Not convinced about dim=any
Twice today in one exercise I was asked to translate "dim" as any. The second time, I think I even had an option of "not" or "no" that was rejected but foolishly clicked past it before I could check or take a screen shot. No doubt it will come up again if that was the case, so I will report it then if so.
However I am unconvinced about the value of learning to translate "dim" as "any". I note that this is not an error as such. Y Geiriadur Cyfoes and others do list it as a valid translation, but context is everything.
Could we instead have a phrase in which "dim" takes the meaning of any?
If you want me to find a word in Welsh that means "any" then "unrhyw" inevitably comes to mind:
Oes yna unrhyw digwyddiadau gwyl y banc? - Are there any bank holiday events?
Dim on its own definitely seems like it means "not" or "no" to me. Short phrases like "Dim Parcio" = "No Parking", "Dim ots" roughly= "No difference", "Dim byd"="nothing" all have the negative connotation.
The obvious counter example "dim o gwbl", usually translated as "at any time" when found on parking notices, clearly carries the negative implication and could equally be translated "not at any time". Usually that means "not at all" when used in speech.
Isn't there a risk that if the course teaches "dim" means "any" that people will use it incorrectly where unrhyw would be better?
If the dictionary definition gives 'any' as one of the meanings then I would expect that means it can be used as 'any', so all that you are arguing about is the context of its use. This can happen a lot in any language where words have multiple meanings and everyone has to learn the context for each meaning.
I have not yet come across this definition of Dim so I am not sure what your ploint is? Are you saying that the word is used incorrectly in the sentence examples?
It is not used "incorrectly in the sentence examples" because it is not being used in a sentence at all. You are presented with the word "dim" and asked to translate it. One word for one word.
To me, a reasonably fluent Welsh speaker, I cannot imagine translating that as anything other than "no" or "not".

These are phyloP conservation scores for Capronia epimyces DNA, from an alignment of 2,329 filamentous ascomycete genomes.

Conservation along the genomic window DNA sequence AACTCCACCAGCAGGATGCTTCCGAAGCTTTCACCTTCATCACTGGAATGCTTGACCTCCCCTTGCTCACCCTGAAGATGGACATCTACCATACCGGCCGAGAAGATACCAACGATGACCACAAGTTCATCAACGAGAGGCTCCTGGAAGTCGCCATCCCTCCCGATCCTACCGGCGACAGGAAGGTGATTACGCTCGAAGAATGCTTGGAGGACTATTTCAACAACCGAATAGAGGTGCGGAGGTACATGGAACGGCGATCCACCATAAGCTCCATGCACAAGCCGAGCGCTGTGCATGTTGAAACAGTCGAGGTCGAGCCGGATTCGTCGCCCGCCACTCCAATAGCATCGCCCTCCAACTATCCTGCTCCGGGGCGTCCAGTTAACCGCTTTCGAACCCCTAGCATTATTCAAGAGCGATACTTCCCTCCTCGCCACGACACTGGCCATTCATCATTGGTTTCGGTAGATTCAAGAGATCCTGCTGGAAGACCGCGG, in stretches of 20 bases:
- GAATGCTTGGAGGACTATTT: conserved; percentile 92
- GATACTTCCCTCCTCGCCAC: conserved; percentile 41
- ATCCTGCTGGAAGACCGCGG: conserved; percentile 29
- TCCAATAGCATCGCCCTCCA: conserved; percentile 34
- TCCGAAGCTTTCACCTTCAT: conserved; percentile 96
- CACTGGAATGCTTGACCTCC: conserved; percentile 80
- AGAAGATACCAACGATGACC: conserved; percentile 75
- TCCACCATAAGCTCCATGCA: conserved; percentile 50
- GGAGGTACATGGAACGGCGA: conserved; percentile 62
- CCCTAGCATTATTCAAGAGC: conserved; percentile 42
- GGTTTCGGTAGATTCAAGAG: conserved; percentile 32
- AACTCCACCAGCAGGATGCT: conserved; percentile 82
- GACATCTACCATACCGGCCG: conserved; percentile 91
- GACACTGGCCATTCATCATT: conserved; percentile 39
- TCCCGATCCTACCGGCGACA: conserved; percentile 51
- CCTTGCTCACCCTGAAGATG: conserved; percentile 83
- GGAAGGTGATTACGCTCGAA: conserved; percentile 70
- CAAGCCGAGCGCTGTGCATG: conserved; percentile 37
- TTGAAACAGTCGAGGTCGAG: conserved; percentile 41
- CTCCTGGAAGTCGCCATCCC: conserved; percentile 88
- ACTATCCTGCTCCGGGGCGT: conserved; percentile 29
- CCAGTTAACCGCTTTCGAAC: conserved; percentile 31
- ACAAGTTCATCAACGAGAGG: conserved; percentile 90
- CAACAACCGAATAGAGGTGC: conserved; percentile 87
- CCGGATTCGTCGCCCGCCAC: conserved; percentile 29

Like many words, "dim" can be used idiomatically, and its meaning adjusts to the context. For instance "dim o gwbl" is, as I said, often translated as "at any time". I don't really think that you can say that "dim" means "any" in this phrase, however, as I explained above. It is perfectly reasonable to understand "dim o gwbl" to mean "not at all".
There may be other examples where dim can mean any, but I am scratching my head to think of others where it does not at the same time mean none/not/no.
"does dim ar gael" = "there is not any available", but that could also be translated "there is none available".
If you want to say "is there any available?" you invariably ask: "oes unrhyw ar gael".
(Do the google test: "oes unrhyw ar gael" - 1 million hits. "oes dim ar gael" - 6 hits, and these are all hits for the longer literary "nid oes dim ar gael" which is the same as "does dim ar gael").
So my point is: Duolingo is teaching you wrong. If you think "dim" translates as "any" then that will lead you astray.
By all means have full sentences such as "dim o gwbl" that appear to translate with "any", but the word on its own means none/no/not.
dim can mean 'any', but these days usually only in negative sentences such as:
- does dim moron ar gael - there aren't any carrots available
If people have been flagging the question as unhelpful it may perhaps be awating change or deletion already, as part of the beta testing process.
It doesn't really mean "any" even in that sentence. It means "not any", or just "no". That is, you can equally translate that sentence as "there are no carrots available".